HG’s late Mom was a short, hefty woman with a big bosom and an ample bottom. Her marriage to HG’s father was not ideal but they remained married for more than a half century. For immigrant Jews of her generation divorce was non-existent. Chaika (later anglicized to “Ida”) Kopkind, was born in Plestyanitz, a “shtetl” (a Jewish village) in the Minsk province of Belorussia. She was one of three sisters in a family of seven children. Ida, her sister Feigel (“Fanny”) and brother Shmuel (“Samuel”) emigrated to the United States in the early 1900’s. Some of the family died in the pogroms and disruptions following the Russian revolution and the ensuing civil war. The rest were murdered by the Nazis during World War Two. There is no trace of her family left in Russia. (HG’s father’s family, the Freimann family [later anglicized to “Freeman”] fared better. A few members survived including a very old man who recalled HG’s father by his boyhood nickname, “Grisha”.) Ida loved the lively Lower East Side of New York where she lived in a tenement with another immigrant young woman, Maryasha (“Marie”). From her earliest childhood, Ida was nimble with a needle and thread (later a sewing machine). She found employment as a sewing machine “operator” in a clothing factory and her speed and skill gave her a reasonable income doing piece work. (Some of her unlucky friends died in the tragic Triangle Shirtwaist Factory fire, an event that galvanized the Jewish immigrants and led to the unionization of the garment industry). When Ida married Harry Freeman, a skilled cutter in a woman’s coat factory, the young couple moved away from the teeming Lower East Side to the healthier neighborhoods of The Bronx. And, that’s where they raised a family and lived for the great majority of their lives. HG’s Mom was a master of household skills. She had the powerful energy needed in those days of low incomes and no labor saving devices. The HG home was always surgically clean. Laundry was done by hand and dried on clothes lines. Socks were darned and clothing rips were repaired. Mom made shirts, dresses, night gowns on her busy Singer Sewing Machine as well as curtains, table cloths, slip covers, bed covers, etc. She prepared robust food for the HG family of five. The cuisine was Eastern European/Jewish Great stuffed cabbage and chopped liver. Incomparable gefilte fish. Borscht. Schav. Chicken soup with matzo balls. Brisket and gravy.The best blintzes ever. Stuffed derma (a chicken neck stuffed with matzo meal, onions, garlic and spices). Knaidlach (hefty matzo meal dumplings). Mom pickled herring, made her own noodles, baked apple pies, honey cake, rugelach. Ginger and honey glazed pastries were little HG’s favorite. The only vegetable HG recalls was a carrot dish called “tzimmes”. (carrot shavings were baked in a casserole with honey, ginger and cinnamon). Sorry, there were other vegetables. So terrible, HG has blanked them from memory (almost). A big bargain at a local supermarket were “mystery” cans. These were canned foods that had been knocked about and lost their identifying labels. They cost pennies. Mom believed she had a secret talent. She would shake the cans. From the sound she would determine if they contained dessert choices–canned peaches, plums, cherries, prunes. She was often correct but often erred. That meant she opened a can at dessert time. Unfortunately, it might contain brussels sprouts or lima beans. Depression era. Waste not. Want not. The family ate these cold vegetables for dessert. Mom rendered lots of chicken fat and the flavorful stuff played a big role in her cooking. There was a brief, unhappy period when Mom served “American health” food. She was influenced by a radio program, “You Are What You Eat,” hosted by nutrition expert Dr. Victor Lindlahr. Fortunately, under pressure from family protests, the good chicken fat cuisine resumed. Ida did not shower little HG with praise. Mrs. Brownstein, HG’s first grade teacher, told Mom at an obligatory school visit, that HG was a brilliant, gifted child. Mom’s response: “So, if you’re so smart you should help out around the house. And, you should learn to tie your shoelaces so you don’t trip.” Later, when HG was 11, the young fellow competed in the Americana Quiz, a history contest held in New York’s elementary schools. HG was judged best in The Bronx so was eligible to compete for The Best In New York Prize with four other young contenders, one each from Staten Island, Queens, Manhattan and Brooklyn. The event was held in the studio of WNYC, the New York City radio station and hosted by the city’s colorful Mayor Fiorello La Guardia, “The Little Flower.” HG’s Mom was in the audience. HG came in second, beaten by a smart little girl from Brooklyn. The Mayor shook HG’s hand, praised his effort, and gave him the second prize, an American history book by Charles A. Beard. Mom’s comment: “So, why didn’t you win?” HG discussed this incident and others relating to his Mom with a Freudian psychoanalyst. Her mysteries were only partially revealed.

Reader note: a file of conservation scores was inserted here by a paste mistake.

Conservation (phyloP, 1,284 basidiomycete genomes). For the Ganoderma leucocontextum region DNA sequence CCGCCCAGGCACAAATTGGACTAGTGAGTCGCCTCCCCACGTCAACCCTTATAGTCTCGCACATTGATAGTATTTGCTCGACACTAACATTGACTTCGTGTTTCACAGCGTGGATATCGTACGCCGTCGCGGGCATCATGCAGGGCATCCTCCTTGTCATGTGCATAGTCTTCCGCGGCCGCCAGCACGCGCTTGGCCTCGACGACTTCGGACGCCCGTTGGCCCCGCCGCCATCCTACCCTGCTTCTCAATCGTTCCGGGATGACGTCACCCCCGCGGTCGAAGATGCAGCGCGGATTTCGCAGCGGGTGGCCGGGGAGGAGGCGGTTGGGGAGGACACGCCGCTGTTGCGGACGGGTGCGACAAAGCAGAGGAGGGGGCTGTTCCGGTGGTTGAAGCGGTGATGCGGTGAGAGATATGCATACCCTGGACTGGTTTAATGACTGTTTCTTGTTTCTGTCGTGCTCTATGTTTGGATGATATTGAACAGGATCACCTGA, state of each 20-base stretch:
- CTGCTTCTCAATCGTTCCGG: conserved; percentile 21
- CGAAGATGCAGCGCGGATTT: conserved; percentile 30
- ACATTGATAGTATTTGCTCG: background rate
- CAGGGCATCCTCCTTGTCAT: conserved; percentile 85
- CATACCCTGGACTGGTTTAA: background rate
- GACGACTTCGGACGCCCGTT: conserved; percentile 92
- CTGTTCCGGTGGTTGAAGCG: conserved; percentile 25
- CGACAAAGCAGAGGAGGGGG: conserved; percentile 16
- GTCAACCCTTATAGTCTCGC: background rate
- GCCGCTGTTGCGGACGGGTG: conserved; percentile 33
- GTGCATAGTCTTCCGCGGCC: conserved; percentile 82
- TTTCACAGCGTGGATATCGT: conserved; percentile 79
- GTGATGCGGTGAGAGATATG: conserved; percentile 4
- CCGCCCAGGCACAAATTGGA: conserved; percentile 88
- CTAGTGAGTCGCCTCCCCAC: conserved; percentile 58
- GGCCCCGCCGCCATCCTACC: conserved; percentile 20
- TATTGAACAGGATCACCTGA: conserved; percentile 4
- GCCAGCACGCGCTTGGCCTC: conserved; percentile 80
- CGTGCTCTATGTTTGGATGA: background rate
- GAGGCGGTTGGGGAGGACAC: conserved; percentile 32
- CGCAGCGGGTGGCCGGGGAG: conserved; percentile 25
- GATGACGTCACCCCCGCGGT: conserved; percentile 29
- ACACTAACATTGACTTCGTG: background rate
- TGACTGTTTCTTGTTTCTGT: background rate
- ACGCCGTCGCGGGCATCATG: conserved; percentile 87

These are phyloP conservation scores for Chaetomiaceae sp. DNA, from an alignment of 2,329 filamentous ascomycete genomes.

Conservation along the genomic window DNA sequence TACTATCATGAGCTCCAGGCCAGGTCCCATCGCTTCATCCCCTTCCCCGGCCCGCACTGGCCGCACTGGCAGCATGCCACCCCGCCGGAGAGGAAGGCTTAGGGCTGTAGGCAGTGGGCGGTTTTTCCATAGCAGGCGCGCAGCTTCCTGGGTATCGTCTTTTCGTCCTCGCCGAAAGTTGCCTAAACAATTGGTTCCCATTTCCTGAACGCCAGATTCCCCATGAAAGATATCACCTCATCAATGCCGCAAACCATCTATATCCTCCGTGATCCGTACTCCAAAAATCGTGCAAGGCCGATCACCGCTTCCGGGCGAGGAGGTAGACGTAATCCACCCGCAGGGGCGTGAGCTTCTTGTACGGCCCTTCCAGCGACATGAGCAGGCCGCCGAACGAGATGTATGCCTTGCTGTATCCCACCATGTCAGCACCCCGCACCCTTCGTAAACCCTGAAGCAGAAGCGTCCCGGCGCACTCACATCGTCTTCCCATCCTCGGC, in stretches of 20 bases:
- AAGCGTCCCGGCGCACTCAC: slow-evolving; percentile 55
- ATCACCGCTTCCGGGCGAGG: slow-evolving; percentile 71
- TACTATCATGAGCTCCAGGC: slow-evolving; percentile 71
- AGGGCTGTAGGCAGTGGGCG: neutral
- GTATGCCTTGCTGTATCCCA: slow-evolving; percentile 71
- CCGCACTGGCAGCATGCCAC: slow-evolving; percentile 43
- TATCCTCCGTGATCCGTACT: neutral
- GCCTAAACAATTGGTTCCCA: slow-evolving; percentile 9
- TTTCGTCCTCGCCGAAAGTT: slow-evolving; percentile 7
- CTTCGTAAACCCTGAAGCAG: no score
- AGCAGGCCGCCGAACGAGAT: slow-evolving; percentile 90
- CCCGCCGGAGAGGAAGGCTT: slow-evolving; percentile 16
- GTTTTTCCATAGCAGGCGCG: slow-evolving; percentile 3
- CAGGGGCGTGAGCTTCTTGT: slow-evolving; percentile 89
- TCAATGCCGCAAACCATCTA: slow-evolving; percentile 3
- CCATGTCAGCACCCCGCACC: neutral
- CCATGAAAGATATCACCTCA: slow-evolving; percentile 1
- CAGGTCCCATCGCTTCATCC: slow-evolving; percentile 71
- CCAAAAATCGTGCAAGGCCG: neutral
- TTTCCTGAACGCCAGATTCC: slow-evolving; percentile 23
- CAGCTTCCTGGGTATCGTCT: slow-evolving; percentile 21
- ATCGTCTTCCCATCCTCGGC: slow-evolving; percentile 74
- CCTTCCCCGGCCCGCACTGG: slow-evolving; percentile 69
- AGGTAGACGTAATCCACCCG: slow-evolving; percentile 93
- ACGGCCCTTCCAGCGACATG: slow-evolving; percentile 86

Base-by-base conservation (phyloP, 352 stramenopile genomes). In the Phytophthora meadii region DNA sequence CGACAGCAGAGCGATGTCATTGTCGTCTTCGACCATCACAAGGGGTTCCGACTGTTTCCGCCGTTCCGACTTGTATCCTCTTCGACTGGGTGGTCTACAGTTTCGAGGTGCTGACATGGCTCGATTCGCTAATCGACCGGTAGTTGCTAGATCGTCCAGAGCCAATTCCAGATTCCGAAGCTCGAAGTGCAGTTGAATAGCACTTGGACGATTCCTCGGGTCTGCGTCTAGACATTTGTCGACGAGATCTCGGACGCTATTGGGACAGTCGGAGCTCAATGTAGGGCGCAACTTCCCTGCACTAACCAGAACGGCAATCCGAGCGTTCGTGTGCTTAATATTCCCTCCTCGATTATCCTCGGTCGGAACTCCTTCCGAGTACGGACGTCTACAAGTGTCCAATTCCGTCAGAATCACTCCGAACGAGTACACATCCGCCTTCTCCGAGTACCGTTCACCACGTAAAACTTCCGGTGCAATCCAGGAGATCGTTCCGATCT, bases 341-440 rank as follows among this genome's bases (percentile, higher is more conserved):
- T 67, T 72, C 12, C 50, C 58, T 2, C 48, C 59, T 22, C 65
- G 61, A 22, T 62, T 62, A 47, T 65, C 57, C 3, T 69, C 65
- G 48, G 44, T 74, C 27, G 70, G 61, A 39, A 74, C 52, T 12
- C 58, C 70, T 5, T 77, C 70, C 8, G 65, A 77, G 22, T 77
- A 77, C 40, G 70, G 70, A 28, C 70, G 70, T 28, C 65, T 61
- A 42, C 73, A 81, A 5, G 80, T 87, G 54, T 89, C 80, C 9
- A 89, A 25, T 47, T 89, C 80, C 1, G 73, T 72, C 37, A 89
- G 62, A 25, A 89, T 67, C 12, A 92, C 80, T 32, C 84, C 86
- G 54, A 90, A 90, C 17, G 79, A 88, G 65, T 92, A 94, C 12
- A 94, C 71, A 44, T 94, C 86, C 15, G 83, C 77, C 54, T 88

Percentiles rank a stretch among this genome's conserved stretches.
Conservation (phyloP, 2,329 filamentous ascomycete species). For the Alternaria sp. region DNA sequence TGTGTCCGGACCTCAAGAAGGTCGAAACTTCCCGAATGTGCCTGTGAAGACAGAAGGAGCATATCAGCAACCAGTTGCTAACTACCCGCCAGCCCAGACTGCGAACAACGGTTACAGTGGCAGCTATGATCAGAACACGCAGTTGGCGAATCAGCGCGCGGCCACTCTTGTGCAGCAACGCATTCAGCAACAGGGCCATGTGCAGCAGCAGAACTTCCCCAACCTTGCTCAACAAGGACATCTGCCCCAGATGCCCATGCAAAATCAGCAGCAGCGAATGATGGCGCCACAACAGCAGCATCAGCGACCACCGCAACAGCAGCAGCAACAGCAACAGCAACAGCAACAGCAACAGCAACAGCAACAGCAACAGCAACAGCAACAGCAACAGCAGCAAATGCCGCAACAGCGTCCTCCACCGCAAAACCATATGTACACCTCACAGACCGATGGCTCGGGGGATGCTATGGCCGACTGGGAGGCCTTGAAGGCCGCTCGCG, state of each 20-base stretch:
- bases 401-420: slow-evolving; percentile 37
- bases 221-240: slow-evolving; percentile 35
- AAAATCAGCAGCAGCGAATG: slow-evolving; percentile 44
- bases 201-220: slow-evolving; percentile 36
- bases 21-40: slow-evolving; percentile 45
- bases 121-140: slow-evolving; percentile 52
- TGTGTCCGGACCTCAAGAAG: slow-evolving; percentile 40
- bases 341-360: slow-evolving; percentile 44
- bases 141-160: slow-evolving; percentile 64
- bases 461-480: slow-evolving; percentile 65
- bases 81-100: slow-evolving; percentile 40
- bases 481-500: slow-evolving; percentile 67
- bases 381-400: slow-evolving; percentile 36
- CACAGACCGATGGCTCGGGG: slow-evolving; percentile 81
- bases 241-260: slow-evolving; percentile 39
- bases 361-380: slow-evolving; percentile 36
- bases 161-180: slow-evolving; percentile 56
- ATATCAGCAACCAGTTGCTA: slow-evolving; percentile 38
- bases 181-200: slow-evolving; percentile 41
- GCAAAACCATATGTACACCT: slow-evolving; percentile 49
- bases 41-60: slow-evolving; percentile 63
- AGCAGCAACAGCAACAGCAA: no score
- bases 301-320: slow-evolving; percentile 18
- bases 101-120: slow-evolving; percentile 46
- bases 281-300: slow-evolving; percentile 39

Recently, HG ordered Caesar Salad at a Santa Fe restaurant. The waiter asked: “Would you like it without anchovies?” HG was dismayed. After all, a Caesar Salad is unthinkable without the delicious salty addition of anchovies. But, the waiter was only doing his duty. There are many people who detest the salty oiliness of anchovies. HG loves anchovies, both unadorned and as a flavor enhancer of many foods. HG thought about the magical anchovy as HG enjoyed BSK’s sublime version of penne with broccoli. Here’s how BSK does it. First, BSK cuts short lengths of the broccoli stems. Not the very tough ends but the green, slimmer portion of the stems. They go into a food processor with shallots, parsley and garlic. This miix is then gently cooked in a sauce pan with olive oil and a goodly amount of chopped anchovy. The savory sofrito is thinned with pasta water after the penne is barely al dente and completes its cooking in the pan with slightly firm broccoli florets The dish is topped with chopped ripe tomatoes and mozzarella cheese (heated for a minute or two until the cheese softens). A sprinkle of red pepper flakes. The anchovies don’t give the dish a fishy overtone.Instead, they sharpen all the other flavors. Anchovies perform this function in many other dishes. (HG is very fond of pizza topped with anchovies). The French often lard a leg of lamb (gigot) with anchovies. Haven’t tried it but HG gathers the anchovies bring flavor to the lamb without overwhelming it and create the basis for a tasty sauce. One of HG’s favorite appetizers is anchovies with roasted red peppers as prepared in New York’s old time Italian restaurants. The peppers were roasted over an open flame until the skins were blackened. Popped in a paper bag for a few moments (the steaming in the bag makes it easier to remove the skins). Marinated for a bit with olive oil and a dash of vinegar. Served with a topping of anchovies. Best version was served by a long gone Italian restaurant on E. Houston Street (Lombardi’s?).They also served Mozarella en Carozza (breaded and fried cubes of mozzarella) with an anchovy sauce and Bagna Cauda (a warm dip of olive oil, butter, anchovies and garlic in which you dipped raw vegetables). Anchovy shopping advice from HG. There are heavily salted anchovies sold from barrels in a few older New York Italian grocers in Manhattan and Brooklyn. They have to be soaked in many changes of water to make them edible. Not worth it. Instead, buy jarred Italian anchovies. Don’t buy tinned anchovies. HG has enjoyed “Alici” in Italy. These are fresh, uncured anchovies with a mild taste. “Boquerones,” pale, unsalted anchovies pickled in vinegar are a staple at Spanish tapas bars. Dried anchovies are often used as a flavor base in many Japanese stocks — including Ramen. HG’s very beautiful granddaughter, Arianna R., was an elementary school student in Venice. School lunches are a serious matter in Italy. Her teacher deplored Arianna’s small appetite and said her minimal eating would make her look like an “acciughe” (anchovy). Today, the young woman has a robust appetite but retains a slim silhouette. Must be metabolism.